CREDIT: AP Photo/Susan Walsh
The White House on Thursday threw down the gauntlet against members of the Senate who are pushing for a new round of sanctions on Iran, saying a new sanctions bill will push the country to war and daring them to “be up front with the American public” and say whether or not they support military action against Tehran.
Currently a group of senators, led by Senate Foreign Relations Committee Chairman Robert Menendez (D-NJ), is circulating a new bill that would increase the unilateral sanctions the United States has laid upon Iran for its nuclear enrichment program. Many argue that the bill — though its provisions include waivers to delay sanctions implementation for one year — would violate the spirit of the interim agreement set down in November.
Before the ink was dry on the accord, Congress has been attempting to enact a new round of sanctions that could cause the whole delicate structure to collapse before the interim deal could even be implemented. On Thursday, the White House issued its most direct warning to Congress yet. “This bill is in direct contradiction to the Administration’s work to peacefully resolve the international community’s concerns with Iran’s nuclear program,” National Security Council spokesperson Bernadette Meehan said in a statement. “We know that this proposed legislation would divide the international community, drive the Iranians to take a harder line, and possibly end negotiations.”
“If Congress passes this bill, it will be proactively taking an action that will make diplomacy less likely to succeed,” Meehan continued. “The American people have been clear that they prefer a peaceful resolution to this issue. If certain members of Congress want the United States to take military action, they should be up front with the American public and say so. Otherwise, it’s not clear why any member of Congress would support a bill that possibly closes the door on diplomacy and makes it more likely that the United States will have to choose between military options or allowing Iran’s nuclear program to proceed.”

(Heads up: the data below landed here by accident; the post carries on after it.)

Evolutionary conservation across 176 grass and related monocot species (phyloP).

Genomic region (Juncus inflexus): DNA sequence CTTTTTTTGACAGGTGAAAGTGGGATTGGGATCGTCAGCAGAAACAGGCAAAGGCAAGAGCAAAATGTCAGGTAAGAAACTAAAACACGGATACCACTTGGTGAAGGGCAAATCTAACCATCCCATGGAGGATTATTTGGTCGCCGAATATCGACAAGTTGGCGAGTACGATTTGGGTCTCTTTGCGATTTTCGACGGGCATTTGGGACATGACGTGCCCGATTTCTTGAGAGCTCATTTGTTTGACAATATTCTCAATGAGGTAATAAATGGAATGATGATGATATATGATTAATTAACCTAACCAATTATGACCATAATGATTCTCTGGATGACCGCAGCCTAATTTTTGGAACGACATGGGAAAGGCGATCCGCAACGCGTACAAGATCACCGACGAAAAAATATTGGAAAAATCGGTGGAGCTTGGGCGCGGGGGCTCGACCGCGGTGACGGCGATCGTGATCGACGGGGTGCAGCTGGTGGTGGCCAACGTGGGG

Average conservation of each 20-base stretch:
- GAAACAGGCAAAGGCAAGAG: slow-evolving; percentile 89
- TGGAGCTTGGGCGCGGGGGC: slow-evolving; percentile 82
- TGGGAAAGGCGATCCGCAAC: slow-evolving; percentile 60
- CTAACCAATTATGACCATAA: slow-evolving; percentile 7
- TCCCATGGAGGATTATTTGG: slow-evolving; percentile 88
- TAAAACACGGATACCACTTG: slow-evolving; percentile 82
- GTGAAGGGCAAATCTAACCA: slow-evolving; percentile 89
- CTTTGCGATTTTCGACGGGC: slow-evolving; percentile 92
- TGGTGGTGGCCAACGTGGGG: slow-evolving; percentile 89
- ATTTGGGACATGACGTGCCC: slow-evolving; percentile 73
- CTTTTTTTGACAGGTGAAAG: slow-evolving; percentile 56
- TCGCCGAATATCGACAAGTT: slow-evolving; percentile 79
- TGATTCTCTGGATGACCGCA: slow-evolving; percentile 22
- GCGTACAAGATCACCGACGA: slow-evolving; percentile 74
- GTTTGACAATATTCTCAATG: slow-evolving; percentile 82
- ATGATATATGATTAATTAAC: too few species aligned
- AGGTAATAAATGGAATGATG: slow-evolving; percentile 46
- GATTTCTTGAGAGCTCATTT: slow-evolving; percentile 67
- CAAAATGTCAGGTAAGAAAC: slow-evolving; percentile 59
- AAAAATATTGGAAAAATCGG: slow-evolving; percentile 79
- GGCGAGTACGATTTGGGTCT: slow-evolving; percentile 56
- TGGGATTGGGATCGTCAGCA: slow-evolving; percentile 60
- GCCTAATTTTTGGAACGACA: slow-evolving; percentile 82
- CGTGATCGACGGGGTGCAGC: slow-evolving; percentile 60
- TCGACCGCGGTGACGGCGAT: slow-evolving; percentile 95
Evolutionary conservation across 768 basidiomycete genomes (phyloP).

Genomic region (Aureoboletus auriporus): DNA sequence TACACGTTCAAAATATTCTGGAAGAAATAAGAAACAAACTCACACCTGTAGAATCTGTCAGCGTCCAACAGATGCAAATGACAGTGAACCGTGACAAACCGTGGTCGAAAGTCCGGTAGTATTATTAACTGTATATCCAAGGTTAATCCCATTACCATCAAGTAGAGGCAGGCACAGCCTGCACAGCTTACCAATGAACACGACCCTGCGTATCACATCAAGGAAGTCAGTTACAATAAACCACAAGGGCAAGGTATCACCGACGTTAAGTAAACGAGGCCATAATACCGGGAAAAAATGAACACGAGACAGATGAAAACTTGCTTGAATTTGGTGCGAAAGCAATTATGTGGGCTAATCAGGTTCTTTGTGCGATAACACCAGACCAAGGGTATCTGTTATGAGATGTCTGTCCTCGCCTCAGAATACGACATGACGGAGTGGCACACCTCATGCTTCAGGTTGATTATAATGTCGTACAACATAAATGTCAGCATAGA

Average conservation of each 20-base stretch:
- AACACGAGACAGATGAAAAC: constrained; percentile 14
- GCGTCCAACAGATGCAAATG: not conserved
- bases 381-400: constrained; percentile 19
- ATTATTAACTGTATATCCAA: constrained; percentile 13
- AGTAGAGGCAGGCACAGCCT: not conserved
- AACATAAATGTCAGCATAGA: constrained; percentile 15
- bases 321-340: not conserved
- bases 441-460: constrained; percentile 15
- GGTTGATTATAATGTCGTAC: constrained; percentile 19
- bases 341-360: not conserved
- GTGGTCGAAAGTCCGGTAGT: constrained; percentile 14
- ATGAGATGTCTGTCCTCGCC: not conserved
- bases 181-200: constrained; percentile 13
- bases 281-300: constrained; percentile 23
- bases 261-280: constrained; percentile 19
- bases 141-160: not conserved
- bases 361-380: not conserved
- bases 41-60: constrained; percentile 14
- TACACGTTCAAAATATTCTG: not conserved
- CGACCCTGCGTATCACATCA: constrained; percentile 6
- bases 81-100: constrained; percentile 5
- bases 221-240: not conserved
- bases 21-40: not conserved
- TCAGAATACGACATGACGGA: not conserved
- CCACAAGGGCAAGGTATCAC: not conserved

Meehan’s challenge is the latest volley in the White House’s campaign against Congress and outside groups pressing for more sanctions, and ultimately, military action against Iran, in an effort to give negotiators the space needed to work. Press Secretary Jay Carney in November, when the round of talks that produced the interim deal were set to begin, told reporters referring to Congressional bluster on Iran, “The American people do not want a march to war.” And prior to his Hawaii vacation last month, Obama said in his departing press conference that Congress in pushing for new sanctions was playing the “politics of trying to look tough.”
“The President has been clear that he has a responsibility to fully test whether we can achieve a comprehensive solution through diplomatic means, before he pursues alternatives,” Meehan concluded. “Passing new sanctions legislation right now will undermine our efforts to achieve a peaceful resolution.”
In the meantime, Menendez’s bill since its introduction has certainly gained co-sponsors — almost all Republican, belying its initial promise of wide bipartisanship. Menendez is currently out on a limb not just with the Obama administration but with his fellow Democratic chairs, as ten of them sent a letter to Senate Majority Leader Harry Reid (D-NV) asking him to hold off on any new sanctions legislation coming to the floor without consulting them.